aunchy, nerdy Matt Damon —playing against his Jason Bourne screen persona– is Paul Safranek, an occupational therapist in an Omaha Steaks factory. He takes up an offer to shrink to a height of five inches to join a colony of “little people” who will use a fraction of the world’s resources and live in much grander style than their normal-size finances would allow.
“Downsizing” is the latest combination of comedy and earnestness from a master of the genre, Omaha native Alexander Payne (“Election,” “Sideways”). But its downsizing trope is only the first half of the movie. In this first half, Payne amuses his audience with a solution to the world’s population and resource problems (the eco-utility of living small); the lure of a lavish lifestyle for the struggling middle class; and the creepiness of having one’s body shrunk in a dehumanizing (all hair is shaved off) group procedure.
Once inside “The Truman Show”-like bubble of the “Leisureland” colony (initially it appears no one needs to work), Payne basically drops the little people concept. Indeed, Leisureland is more like, than not like, the outside world. It’s peopled with jerks such as Serbian Dusan Mirkovic (always engaging Quentin Tarantino regular Christoph Waltz), Mother Teresa types such as the Vietnamese dissident Ngoc Lan Tran (vibrantly comic Hong Chau), and a tenement underclass. The colony fails to turn things around for Paul, a would-be doctor described by Dusan as “just a little bit pathetic.” Despite his new surroundings, Paul remains unmoored, buffeted as much in the little world by who he wants to be as he was in the big world. After the film, one moviegoer said, “I forgot they were little people.”
The first half of the film has many compelling moments: the returning alumnus leaning against an Ak-Mak cracker box while extolling the virtues of his Leisureland life to his normal-sized classmates; little person Laura Dern showing off the diamonds and gold and silver she bought for about $100; the removal of teeth containing silver and gold — that won’t shrink —in the downsizing process; five-inch Paul toting a big-people rose, using both hands.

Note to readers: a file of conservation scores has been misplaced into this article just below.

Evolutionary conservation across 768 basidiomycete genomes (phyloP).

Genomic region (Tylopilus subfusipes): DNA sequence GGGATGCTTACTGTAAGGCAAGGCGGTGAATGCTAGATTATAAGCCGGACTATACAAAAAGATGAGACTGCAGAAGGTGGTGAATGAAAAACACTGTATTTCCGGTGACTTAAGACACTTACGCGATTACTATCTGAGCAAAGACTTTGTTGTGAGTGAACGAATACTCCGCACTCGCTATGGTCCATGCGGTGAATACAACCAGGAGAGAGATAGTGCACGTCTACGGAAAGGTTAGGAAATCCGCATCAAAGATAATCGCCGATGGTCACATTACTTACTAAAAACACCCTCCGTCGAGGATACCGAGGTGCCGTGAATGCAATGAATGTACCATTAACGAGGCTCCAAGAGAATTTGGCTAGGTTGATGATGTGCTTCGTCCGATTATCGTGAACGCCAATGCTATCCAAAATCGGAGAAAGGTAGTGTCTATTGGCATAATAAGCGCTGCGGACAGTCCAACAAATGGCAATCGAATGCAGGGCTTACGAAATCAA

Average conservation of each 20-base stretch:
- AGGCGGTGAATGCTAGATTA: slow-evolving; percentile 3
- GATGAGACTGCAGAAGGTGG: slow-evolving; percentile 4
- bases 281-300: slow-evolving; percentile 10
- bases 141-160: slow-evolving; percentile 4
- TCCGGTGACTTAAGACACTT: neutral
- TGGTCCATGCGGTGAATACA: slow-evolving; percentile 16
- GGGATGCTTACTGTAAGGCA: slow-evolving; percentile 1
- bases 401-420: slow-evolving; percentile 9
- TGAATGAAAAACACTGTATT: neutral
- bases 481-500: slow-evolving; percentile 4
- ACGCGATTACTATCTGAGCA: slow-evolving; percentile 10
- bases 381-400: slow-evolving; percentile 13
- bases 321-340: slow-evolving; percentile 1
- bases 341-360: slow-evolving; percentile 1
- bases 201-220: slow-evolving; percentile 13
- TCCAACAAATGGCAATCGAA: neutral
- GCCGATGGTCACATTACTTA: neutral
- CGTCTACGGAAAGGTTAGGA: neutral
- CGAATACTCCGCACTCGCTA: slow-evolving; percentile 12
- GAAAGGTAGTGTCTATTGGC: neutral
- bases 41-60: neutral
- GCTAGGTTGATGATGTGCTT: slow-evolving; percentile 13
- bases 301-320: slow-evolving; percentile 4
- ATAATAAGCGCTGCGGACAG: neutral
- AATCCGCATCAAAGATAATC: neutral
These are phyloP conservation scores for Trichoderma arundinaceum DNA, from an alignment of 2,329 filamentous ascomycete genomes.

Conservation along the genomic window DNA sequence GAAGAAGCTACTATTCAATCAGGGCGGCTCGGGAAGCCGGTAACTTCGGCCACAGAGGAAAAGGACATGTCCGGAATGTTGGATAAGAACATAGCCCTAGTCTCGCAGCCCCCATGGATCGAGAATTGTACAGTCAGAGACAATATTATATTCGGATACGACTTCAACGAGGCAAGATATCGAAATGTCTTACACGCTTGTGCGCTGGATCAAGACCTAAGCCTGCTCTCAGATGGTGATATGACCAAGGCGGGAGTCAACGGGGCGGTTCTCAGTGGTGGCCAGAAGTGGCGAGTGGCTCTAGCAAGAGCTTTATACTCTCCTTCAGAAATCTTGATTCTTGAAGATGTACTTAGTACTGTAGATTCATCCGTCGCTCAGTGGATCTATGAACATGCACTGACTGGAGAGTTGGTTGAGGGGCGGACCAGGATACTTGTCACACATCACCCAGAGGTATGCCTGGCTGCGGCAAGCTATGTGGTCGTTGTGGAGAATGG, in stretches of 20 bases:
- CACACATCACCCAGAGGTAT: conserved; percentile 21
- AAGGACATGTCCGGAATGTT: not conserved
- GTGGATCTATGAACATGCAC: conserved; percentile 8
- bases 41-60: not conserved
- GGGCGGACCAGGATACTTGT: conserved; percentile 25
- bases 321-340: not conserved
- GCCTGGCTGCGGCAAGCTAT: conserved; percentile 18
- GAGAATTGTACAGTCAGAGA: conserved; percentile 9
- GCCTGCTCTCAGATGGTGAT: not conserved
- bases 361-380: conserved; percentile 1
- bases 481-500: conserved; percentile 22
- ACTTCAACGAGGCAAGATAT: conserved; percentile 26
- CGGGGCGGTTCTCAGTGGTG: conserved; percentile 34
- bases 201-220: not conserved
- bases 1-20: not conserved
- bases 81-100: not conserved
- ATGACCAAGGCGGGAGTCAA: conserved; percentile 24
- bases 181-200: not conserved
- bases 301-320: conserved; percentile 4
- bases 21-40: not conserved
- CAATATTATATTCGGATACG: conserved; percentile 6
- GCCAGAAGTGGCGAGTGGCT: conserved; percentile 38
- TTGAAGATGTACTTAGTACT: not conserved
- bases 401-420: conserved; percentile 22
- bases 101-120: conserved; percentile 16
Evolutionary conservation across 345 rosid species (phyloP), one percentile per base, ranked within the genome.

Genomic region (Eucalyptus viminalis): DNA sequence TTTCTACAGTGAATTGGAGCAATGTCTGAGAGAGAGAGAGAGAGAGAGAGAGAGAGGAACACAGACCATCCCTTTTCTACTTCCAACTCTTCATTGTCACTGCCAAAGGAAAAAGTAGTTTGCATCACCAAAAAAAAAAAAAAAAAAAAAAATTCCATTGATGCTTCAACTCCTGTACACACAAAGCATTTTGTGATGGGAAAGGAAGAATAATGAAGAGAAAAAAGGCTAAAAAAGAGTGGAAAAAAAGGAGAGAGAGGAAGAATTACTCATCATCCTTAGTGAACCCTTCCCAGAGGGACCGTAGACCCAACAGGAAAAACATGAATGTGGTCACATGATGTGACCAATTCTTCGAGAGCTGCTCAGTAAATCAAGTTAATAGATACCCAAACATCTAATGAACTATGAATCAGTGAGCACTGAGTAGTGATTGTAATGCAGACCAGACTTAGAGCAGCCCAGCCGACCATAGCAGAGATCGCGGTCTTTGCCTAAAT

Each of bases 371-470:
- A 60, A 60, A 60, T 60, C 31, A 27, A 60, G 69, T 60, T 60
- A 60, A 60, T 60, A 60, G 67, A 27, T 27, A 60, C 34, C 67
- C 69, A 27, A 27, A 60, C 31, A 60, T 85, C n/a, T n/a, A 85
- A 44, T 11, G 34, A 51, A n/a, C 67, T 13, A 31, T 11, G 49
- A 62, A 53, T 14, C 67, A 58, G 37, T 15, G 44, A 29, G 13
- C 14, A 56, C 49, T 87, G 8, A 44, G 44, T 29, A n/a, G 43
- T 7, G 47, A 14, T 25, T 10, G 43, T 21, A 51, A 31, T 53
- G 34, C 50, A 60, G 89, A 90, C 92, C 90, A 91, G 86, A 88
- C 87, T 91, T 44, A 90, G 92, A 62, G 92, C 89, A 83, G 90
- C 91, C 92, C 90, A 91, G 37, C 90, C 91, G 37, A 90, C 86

The focus of the film, however, is not this conceit, but rather Paul, the everyman, in search of meaning and grounding. He has no core. He’s easily swayed by the last person he encounters, be it the Norwegian scientist who came up with the shrinkage solution or the smooth-talking Oprah-like Leisureland saleswoman. In keeping with his inability to find an identity, Paul is awestruck by fame, by science and technology, by Tran’s passion for social justice, by the voice of the crowd, even by “Little Ronni,” the first baby in the first little people colony, now a puerile twenty-something bearing the marks of herpes from his celebrity sex life.
Safranek, so lacking a sense of self that he gives up trying to get people to pronounce his name correctly, seems incapable of evaluating his decisions. He plunges into the shrinkage concept without having a material discussion with his wife, a bland Kristen Wiig. He can’t assess Dusan’s corruption any more than he can Tran’s beneficence. He’s a naive observer, even to the final scene, when he continues to do someone else’s bidding, to follow someone else’s beliefs, rather than create and embody his own.
It’s not unusual for films to combine serious human dilemmas with the entertainment value of a shrinkage notion, a staple over the years (“Honey, I Shrunk the Kids,” “The Incredible Shrinking Man”). The problem with Payne’s latest work is that the plot is more a bait-and-switch than a consistent drama set in a novel concept — perhaps the source of its tepid audience reception. Unlike “Toy Story” or” Inside Out,” “Downsizing” fails to merge the drama and the conceit.
For those who enjoy an innovative approach to an age-old concept (think “Gulliver’s Travels” and “Alice in Wonderland”), who appreciate solid acting by the principal characters, and who take pleasure in the switch from cleverness to human concerns, this is a watchable and entertaining film.
Downsizing ★★1/2 Directed by Alexander Payne. With Matt Damon, Christoph Waltz, Hong Chau, and Kristen Wiig..